One day a new member joined and stated he planned to build a half-sized Tardis for his daughter’s birthday. His introduction post peeked (sic) my interest because he mentioned he works on old car electrics as a specialty, and like many members of the group, he lives in England. When I read this I immediately sent him a PM and, making no assumptions, asked if he was aware of Star Wars and if so, was he aware of the carbonite prop and if it would be possible for him to please look at some photos I included of the panels to see if he recognized them from an old car. He is aware of the prop but doesn’t recognize the panel, but he starts posting on car forums in England and very quickly sends me a photo of a possible car dash panel ... The search continues and soon he sends me a bad photo of another panel. Though the panel is placed inside out on the carbonite, and photos of the dash are from the front side, I can tell immediately as well it’s a match.
This post also included some pictures of the dashboard, which is from the 1979-1981 Volvo 343, both front side and the rear side, which was what was visible on the prop:
...now look again at some of these close-ups of Han in the carbonite slab:
Yep, that’s it! It’s flipped upside down, too, but you can very clearly see the bar for the warning lights, with the triangular turn signal indicators on each end:
It appears that at least four of these instrument panels were used per side:
...and the “top”panel appears to have the speedometer hole filled with what looks like the small display from an oscilloscope, complete with grid overlay:
Really, it’s a very clever re-purposing of objects. What’s also interesting is that these dash panels would likely have been bought as Volvo service parts, as they would have been pretty new at the time the movie was in production, and wouldn’t have been available in scrapyards. Maybe someone had a friend at a Volvo dealership?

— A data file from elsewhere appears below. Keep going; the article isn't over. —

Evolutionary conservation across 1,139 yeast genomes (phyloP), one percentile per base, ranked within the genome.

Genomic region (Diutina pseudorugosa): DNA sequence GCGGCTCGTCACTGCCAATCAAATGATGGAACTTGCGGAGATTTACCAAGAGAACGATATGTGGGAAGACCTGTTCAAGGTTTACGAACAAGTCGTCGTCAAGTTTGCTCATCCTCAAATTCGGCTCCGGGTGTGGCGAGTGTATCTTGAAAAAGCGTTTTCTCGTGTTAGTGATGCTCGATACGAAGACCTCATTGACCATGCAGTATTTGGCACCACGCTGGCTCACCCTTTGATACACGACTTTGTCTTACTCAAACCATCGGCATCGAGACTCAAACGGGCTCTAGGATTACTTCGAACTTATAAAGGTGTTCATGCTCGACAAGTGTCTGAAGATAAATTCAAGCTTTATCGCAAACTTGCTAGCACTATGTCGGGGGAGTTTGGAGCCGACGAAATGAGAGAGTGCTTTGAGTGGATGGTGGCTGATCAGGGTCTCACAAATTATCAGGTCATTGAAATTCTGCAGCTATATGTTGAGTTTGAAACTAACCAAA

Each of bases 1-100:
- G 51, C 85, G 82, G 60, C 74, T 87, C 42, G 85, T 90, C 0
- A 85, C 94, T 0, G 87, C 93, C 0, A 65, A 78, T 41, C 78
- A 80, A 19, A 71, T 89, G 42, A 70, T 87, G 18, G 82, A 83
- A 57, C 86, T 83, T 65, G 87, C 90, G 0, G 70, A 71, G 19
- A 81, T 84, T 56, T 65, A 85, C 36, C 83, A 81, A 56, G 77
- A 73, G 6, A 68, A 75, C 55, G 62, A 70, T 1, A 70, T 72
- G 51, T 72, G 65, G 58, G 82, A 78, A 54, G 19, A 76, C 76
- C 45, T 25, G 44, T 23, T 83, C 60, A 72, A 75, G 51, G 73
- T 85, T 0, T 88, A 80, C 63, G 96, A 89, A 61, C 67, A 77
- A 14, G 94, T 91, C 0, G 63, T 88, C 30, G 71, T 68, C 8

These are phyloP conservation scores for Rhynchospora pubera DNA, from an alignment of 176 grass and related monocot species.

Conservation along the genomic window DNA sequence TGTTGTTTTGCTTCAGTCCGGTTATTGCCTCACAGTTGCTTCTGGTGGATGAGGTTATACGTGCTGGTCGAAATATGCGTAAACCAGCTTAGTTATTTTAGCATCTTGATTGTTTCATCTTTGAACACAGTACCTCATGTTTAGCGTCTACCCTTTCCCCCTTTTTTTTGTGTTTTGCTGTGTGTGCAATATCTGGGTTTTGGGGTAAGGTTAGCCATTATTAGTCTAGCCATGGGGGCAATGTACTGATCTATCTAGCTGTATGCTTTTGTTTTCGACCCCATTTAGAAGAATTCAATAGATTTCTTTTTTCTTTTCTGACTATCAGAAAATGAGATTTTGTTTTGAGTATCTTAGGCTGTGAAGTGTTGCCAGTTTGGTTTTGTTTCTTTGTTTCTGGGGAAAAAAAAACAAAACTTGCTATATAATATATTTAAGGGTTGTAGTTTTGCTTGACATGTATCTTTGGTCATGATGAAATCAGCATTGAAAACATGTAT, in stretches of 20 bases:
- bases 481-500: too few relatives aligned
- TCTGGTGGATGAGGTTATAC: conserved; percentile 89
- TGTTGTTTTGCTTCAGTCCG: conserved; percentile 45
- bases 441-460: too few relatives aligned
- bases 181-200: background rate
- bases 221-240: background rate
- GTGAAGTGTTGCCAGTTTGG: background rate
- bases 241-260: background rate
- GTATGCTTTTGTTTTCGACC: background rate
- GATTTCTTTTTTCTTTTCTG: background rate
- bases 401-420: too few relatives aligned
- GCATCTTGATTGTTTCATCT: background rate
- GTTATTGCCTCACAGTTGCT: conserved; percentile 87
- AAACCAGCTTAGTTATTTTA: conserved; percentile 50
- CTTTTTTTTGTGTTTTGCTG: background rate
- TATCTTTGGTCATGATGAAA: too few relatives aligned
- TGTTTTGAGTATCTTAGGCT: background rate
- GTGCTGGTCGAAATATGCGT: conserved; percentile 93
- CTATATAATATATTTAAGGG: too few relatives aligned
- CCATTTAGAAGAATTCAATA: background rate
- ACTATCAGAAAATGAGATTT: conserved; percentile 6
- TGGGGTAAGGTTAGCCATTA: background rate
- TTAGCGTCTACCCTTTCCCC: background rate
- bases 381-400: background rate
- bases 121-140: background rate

The Volvo 343 was never a really common Volvo, and it was never officially imported to America at all, so demand for these parts for Star Wars hobbyists is far greater than the demand is from actual Volvo 343 owners.
Even more surreal is that because supplies of 343 dash panels in junkyards are so limited, we’re now in the strange situation where new Volvo 343 dash panels are being molded primarily for use in making Han Solos in carbonite and never intended to be used in actual Volvo 343s — though I don’t see any reason why they couldn’t. They’re made from actual 3D scans of a real Volvo 343 dash, a situation that absolutely would never have happened if these parts weren’t used in those movies.
See, now you have a new painfully geeky thing to point out to your friends or pets the next time you’re binging all the Star Wars movies!
And, if you’re a Volvo 343 owner desperately wondering why none of the 343s at your local junkyard have dash panels anymore, I guess here’s your answer. At least you can get new ones, though, right? They just might have labels that tell you how dead or not your carbonite freeze is.